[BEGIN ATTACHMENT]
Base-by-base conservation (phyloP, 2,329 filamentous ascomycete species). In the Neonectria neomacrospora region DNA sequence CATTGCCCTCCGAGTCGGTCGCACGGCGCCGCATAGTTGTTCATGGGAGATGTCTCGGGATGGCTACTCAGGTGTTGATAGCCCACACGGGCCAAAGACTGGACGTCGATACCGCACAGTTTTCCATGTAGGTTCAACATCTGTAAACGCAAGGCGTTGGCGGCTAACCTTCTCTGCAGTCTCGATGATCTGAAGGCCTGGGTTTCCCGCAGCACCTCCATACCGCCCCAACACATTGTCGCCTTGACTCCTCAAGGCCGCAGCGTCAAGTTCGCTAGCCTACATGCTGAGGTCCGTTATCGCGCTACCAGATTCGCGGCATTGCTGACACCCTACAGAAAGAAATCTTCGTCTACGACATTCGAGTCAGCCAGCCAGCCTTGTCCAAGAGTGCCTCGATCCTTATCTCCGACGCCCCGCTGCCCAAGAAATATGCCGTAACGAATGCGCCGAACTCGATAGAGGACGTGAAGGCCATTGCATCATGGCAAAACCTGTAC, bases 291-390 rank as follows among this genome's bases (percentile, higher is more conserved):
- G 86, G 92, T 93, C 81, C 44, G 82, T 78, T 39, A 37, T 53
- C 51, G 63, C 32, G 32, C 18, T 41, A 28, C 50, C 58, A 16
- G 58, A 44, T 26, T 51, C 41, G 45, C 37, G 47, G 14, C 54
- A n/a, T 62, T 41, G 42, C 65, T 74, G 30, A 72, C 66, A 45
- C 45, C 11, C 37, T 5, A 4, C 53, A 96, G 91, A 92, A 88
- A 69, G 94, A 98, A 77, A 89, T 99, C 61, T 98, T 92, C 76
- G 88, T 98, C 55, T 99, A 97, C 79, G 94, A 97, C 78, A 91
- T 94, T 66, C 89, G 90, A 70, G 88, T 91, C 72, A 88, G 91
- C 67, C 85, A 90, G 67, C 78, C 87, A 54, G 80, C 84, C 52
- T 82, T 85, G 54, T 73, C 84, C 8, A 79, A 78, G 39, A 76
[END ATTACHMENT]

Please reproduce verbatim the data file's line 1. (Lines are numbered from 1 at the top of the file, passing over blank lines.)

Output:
Base-by-base conservation (phyloP, 2,329 filamentous ascomycete species). In the Neonectria neomacrospora region DNA sequence CATTGCCCTCCGAGTCGGTCGCACGGCGCCGCATAGTTGTTCATGGGAGATGTCTCGGGATGGCTACTCAGGTGTTGATAGCCCACACGGGCCAAAGACTGGACGTCGATACCGCACAGTTTTCCATGTAGGTTCAACATCTGTAAACGCAAGGCGTTGGCGGCTAACCTTCTCTGCAGTCTCGATGATCTGAAGGCCTGGGTTTCCCGCAGCACCTCCATACCGCCCCAACACATTGTCGCCTTGACTCCTCAAGGCCGCAGCGTCAAGTTCGCTAGCCTACATGCTGAGGTCCGTTATCGCGCTACCAGATTCGCGGCATTGCTGACACCCTACAGAAAGAAATCTTCGTCTACGACATTCGAGTCAGCCAGCCAGCCTTGTCCAAGAGTGCCTCGATCCTTATCTCCGACGCCCCGCTGCCCAAGAAATATGCCGTAACGAATGCGCCGAACTCGATAGAGGACGTGAAGGCCATTGCATCATGGCAAAACCTGTAC, bases 291-390 rank as follows among this genome's bases (percentile, higher is more conserved):